Predicting volume responsiveness in spontaneously breathing patients: still a challenging problem
© BioMed Central Ltd 2006
Published: 11 September 2006
The prediction of which patients respond to fluid infusion and which patients do not is an important issue in the intensive care setting. Assessment of this response by monitoring changes in some hemodynamic characteristics in relation to spontaneous breathing efforts would be very helpful for the management of the critically ill. This unfortunately remains a difficult clinical problem, as discussed in the previous issue of the journal. Technical factors and physiological factors limit the usefulness of current techniques.
It is becoming increasingly apparent that excess fluid is detrimental to patient outcome , and that there is a limit to volume responsiveness of the heart . It would therefore be potentially useful to be able to predict when volume infusions will be futile for the management of critically ill patients.
Perel and colleagues , followed by other workers , introduced the use of respiratory variations in systolic pressure for the prediction of fluid responsiveness; methods of detecting these variations have even been automated with monitoring devices. Based on the presumed physiological mechanism , however, the prediction was that that these techniques probably would not work in subjects with spontaneous efforts; and this was indeed supported in an earlier study by Rooke and colleagues . In the previous issue of Critical Care, Heenen and colleagues  confirmed that pulse pressure variations are a poor predictor of cardiac output responsiveness in spontaneously breathing subjects. Similar to other studies [8, 9], they also found that approximately one-half of the subjects did not respond to fluids.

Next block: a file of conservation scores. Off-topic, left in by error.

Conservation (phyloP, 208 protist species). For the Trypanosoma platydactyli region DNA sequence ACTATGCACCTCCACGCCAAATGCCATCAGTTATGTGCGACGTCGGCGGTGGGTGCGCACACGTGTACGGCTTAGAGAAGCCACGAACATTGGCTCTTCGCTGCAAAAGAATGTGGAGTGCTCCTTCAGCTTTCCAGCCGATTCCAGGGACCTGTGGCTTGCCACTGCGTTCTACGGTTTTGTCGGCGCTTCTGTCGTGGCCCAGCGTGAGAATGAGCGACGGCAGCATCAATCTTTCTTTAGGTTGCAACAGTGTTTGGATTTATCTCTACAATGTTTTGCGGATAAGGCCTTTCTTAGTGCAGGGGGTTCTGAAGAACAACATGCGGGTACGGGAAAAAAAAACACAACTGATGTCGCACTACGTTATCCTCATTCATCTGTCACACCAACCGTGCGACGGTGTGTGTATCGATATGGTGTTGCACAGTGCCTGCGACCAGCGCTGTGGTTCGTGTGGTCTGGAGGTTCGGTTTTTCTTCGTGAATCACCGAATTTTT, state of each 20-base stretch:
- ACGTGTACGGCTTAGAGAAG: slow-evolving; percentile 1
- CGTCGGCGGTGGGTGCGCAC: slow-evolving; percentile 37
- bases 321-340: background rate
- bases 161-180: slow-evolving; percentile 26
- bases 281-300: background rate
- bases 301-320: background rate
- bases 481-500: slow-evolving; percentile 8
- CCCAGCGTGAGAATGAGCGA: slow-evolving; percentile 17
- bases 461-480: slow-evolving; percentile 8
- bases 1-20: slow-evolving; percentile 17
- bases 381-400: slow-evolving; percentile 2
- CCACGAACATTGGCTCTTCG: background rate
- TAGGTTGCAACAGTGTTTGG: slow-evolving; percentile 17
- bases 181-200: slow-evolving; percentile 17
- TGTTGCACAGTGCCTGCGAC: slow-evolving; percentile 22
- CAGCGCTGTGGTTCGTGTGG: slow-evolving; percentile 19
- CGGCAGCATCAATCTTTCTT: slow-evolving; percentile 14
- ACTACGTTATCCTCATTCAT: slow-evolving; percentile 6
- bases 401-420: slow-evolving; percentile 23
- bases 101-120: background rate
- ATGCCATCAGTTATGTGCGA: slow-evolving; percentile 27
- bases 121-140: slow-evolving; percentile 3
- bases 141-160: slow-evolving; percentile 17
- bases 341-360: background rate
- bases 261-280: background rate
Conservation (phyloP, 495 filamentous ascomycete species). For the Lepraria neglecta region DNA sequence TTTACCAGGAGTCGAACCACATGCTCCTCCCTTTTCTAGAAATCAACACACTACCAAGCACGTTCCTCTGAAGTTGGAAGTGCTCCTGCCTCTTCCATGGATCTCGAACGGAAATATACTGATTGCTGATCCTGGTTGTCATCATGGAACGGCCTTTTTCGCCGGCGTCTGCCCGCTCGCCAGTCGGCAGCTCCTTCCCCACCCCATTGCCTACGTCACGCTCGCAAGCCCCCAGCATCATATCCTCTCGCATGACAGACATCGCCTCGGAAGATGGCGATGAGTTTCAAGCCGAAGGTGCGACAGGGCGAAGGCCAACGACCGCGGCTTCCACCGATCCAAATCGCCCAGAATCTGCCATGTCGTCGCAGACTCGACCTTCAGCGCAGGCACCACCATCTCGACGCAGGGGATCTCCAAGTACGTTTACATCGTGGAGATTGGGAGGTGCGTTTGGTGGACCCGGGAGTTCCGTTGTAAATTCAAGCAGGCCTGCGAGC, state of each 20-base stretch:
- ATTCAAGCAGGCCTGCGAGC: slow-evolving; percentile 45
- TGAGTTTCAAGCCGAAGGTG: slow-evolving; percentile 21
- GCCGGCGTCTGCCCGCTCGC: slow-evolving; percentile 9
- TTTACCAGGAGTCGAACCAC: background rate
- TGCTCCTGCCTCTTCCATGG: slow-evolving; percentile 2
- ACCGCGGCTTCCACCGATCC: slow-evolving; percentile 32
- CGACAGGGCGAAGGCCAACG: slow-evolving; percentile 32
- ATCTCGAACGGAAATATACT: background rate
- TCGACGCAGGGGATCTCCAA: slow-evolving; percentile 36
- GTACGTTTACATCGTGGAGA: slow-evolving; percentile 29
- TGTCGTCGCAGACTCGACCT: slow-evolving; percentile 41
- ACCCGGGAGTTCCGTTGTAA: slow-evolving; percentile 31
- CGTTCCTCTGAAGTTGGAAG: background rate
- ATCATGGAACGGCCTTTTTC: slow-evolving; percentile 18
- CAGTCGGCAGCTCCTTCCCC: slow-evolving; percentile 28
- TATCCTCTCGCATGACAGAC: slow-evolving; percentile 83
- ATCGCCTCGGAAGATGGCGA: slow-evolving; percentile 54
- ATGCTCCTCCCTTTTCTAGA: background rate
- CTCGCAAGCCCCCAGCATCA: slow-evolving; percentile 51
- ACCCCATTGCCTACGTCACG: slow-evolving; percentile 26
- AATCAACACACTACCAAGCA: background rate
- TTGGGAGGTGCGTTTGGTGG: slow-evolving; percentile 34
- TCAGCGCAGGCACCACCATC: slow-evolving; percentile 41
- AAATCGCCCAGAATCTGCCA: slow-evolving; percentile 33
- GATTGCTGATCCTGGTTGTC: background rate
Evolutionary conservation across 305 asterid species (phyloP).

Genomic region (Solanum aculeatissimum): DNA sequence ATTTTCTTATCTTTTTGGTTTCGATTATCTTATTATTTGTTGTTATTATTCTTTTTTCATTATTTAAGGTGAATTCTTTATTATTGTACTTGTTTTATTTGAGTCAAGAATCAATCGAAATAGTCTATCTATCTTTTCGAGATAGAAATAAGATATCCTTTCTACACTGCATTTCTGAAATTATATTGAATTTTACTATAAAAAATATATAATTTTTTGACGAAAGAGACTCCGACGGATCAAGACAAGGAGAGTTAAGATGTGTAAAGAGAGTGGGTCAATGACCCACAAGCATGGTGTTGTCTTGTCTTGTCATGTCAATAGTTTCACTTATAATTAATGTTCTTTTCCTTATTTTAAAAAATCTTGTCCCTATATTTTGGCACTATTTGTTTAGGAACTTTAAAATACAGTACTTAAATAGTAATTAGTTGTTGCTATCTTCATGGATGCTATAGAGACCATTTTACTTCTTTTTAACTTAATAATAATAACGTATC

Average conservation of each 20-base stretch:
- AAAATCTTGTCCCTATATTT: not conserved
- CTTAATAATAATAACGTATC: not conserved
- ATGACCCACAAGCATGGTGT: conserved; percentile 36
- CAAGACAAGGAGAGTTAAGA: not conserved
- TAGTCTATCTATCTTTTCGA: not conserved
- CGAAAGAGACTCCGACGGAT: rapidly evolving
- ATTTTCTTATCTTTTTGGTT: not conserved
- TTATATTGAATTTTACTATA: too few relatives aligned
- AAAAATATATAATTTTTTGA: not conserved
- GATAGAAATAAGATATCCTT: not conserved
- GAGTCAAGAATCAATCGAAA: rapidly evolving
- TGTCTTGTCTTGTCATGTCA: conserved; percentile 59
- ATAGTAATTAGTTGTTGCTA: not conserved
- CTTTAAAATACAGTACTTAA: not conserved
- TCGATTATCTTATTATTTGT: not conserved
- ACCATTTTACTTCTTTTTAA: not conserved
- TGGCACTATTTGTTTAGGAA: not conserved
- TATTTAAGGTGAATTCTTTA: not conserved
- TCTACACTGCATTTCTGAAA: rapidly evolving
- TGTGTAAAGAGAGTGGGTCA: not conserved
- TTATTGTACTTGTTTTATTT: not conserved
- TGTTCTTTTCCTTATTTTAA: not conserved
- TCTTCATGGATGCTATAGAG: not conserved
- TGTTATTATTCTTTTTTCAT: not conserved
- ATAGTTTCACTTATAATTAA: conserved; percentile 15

Importantly, Heenen and colleagues also found that a test we previously described based on respiratory variations in right atrial pressure (Pra) also failed to predict fluid responsiveness . The authors presented a number of possible reasons for the difference from our previous studies [8, 9].
First, their study included patients who did not have adequate inspiratory efforts, whereas we only included patients with adequate efforts. I can understand how one would include these patients when examining overall usefulness of a test for the whole population, but this test is based on the response of Pra when pleural pressure falls, and if it does not fall then the test cannot be used. In their discussion Heenen and colleagues argued that a difference in the findings may also be because we had disconnected patients from the ventilator. We only did this on a few occasions, however, to ensure that we did not miss an inspiratory effort – and thus this should also have had a minimal effect on our results.